Visiting Shri Ganesha Temple

Hindus from all over the world

In Adelaide there are Hindu devotees that have arrived in Australia from 9 different countries and all states of India. Our Shri Ganesha Temple accommodates them all, with their varying festivals, rites and rituals. All are welcome under Ganesha’s umbrella.

Guidelines for Visiting the Temple

When you come to the Temple, be respectful of all of our Gods and Goddesses. Bring your problems, prayers and sorrows but leave food and improper manners outside. Do not sit with your feet pointing toward the Deities or another person. Refrain from gossip and worldly talk. Mute your cell phone. Keep silence in the main Temple area. Treat the priests with respect and obey visitor signs. Avoid hugging and other demonstrations of affection. Enjoy a spiritual time in this holy sanctuary.

A reminder that Covid and related infectious diseases are still in the community. We kindly request that you keep our priests, other devotees and yourself safe by social distancing and hygiene practices. We encourage you to wear a mask. Please respect any directions from our Priests and Committee members.

What to Wear

When we visit a Hindu Temple to worship, we enter a sacred space where we are in the presence of the Gods. In the same way that we take care to dress well for other important occasions, we ask that you pay attention to your dress when visiting our Temple. Please do not offend, upset or distract others with your attire.

Acceptable Attire: Traditional Hindu Dress; Alternatively, for men – smart casual clothes with button shirts; For women: long skirts, modest tops.

Not Acceptable: Shorts, singlet tops, short skirts, T-shirts with inappropriate emblems.

Footwear: Please place them tidily on the racks provided.

About the Hindu Society of South Australia


If you are new to a Hindu Temple, it will be helpful to know that shoes are removed prior to entering the temple. Shoe racks are provided, please place your shoes tidily on the racks. Socks may be worn inside, and bare feet are also permitted.

Men and Women

It is tradition in Hindu temples for men to move to the left in front of a deity or in the main area, and women to the right. In this way, distractions are limited, and devotees can focus on the spiritual intention of their visit. In our Temple it is common for some families to stay together, while others observe the practice of sitting or standing on the left and right.

What Happens in the Temple?

Our main Deities are in distinct, prominent sanctums. Devotees come and go during opening hours and worship privately or as a family, visiting the shrines of their favourite deities. Some but not all stay for Puja, the twice daily time for a structured ritual conducted by our priests. Occasionally this is followed by a talk, or a lecture by a Swami or other Hindu leader, and devotional singing or chanting.

What is a Puja?

The Hindu worship service called puja, literally “adoration,” is the central activity in most temples. Conducted by a priest, or pujari, puja is similar to a grand reception for a king. The ritual can last from ten minutes to several hours.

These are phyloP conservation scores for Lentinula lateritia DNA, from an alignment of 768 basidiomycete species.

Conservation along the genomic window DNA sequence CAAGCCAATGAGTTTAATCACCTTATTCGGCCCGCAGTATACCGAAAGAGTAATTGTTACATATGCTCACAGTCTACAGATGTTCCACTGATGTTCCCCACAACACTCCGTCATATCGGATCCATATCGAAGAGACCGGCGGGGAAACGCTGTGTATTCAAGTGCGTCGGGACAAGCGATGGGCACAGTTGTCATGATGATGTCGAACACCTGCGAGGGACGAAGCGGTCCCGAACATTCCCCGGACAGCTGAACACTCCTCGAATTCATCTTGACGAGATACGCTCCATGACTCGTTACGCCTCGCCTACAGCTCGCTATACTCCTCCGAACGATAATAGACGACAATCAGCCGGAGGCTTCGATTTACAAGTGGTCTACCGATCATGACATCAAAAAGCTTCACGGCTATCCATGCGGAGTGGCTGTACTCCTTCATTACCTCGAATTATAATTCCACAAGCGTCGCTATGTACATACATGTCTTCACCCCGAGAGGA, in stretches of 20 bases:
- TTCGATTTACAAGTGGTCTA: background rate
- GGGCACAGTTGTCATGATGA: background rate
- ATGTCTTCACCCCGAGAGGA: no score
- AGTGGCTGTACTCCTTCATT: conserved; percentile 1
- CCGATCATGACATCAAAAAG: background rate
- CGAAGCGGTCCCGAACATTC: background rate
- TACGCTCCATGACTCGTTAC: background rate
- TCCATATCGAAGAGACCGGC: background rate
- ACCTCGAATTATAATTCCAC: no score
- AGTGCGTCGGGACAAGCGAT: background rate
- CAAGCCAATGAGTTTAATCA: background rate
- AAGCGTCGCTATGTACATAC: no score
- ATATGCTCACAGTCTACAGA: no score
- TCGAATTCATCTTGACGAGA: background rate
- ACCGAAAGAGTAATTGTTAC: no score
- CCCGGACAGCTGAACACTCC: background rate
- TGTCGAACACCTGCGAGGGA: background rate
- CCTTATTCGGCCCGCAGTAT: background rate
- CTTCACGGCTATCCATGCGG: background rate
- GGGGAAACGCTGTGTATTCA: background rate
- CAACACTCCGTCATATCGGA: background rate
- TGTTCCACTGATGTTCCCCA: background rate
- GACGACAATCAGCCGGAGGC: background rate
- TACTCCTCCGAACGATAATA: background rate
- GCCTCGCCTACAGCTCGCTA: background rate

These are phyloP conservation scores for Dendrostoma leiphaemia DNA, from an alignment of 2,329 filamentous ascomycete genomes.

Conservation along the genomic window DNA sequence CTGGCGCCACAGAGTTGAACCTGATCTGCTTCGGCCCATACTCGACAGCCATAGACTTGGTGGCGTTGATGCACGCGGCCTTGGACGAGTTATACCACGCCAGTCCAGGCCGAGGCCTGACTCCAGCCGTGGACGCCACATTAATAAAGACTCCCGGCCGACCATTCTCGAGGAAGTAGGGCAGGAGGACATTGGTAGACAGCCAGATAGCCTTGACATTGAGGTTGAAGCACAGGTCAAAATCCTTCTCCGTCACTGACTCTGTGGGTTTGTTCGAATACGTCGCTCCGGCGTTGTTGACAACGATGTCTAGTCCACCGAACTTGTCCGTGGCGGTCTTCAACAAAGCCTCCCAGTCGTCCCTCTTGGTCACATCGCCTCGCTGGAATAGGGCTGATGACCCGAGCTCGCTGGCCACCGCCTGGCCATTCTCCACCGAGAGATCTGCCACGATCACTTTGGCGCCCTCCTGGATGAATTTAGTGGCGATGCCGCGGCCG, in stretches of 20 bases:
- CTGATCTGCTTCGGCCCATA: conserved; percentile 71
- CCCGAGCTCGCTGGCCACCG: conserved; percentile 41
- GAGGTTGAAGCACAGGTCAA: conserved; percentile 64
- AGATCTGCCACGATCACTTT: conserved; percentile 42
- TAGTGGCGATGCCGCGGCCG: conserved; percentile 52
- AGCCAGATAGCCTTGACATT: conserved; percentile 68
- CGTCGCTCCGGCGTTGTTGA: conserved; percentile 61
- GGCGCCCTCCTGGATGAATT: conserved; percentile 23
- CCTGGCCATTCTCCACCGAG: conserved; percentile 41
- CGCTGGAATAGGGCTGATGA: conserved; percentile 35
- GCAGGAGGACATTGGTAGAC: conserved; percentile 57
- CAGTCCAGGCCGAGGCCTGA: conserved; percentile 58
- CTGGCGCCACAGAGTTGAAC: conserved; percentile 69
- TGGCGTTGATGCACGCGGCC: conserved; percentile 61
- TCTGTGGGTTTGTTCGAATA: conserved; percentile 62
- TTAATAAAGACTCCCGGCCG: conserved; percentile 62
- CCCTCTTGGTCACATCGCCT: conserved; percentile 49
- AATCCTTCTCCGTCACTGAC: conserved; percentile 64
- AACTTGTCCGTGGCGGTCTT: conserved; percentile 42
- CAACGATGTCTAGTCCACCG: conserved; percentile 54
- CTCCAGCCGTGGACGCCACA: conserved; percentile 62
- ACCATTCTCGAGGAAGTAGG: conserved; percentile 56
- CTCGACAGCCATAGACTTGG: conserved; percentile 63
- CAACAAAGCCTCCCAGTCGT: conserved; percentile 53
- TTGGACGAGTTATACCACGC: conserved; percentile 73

All pujas follow a basic pattern. First, the pujari purifies himself, the sacred implements and the place of worship. He chants in Sanskrit the time, place and nature of this particular puja. Through hand gestures (mudras) and mantras, he beseeches the Deity to come and dwell in the image. Ringing a bell and intoning mantras and hymns from the ancient Vedas and Agamas (scriptures), the pujari then offers precious substances to the Deity, including water, uncooked rice, holy ash, sandalwood paste and kumkum. Some rites include a ritual bath, called abhishekam, in which water, sesame oil, turmeric water, saffron, milk, yogurt, ghee, honey, lime juice, vibhuti, sandalwood paste, panchamritam (mixture of five fruits), coconut water and/or rosewater are poured over the Deity.

Devotees are seated during most of the puja, usually on the floor. After abhishekam, the Deity is dressed in new clothes and beautifully decorated with flowers. At this point, devotees may sing devotional songs. After decorating the Deity, the priest offers incense, oil lamps and food. He offers flowers while chanting 108 names of the God. At the high point of the puja, a large lamp is waved before the Deity and bells are rung loudly as God sends His power through the holy image of Himself. When the lamp is lowered, devotees can prostrate to the Divine. The lamp is then carried out to bless the worshipers, who often leave a donation on the tray (or later in the temple offering box). Finally, depending on the tradition, sacraments such as sacred ash, blessed water, sandalwood paste, kumkum, fruit, sweets and flowers are passed out to bless those present. Devotees may then sit in meditation, basking in the blessings invoked by the puja.

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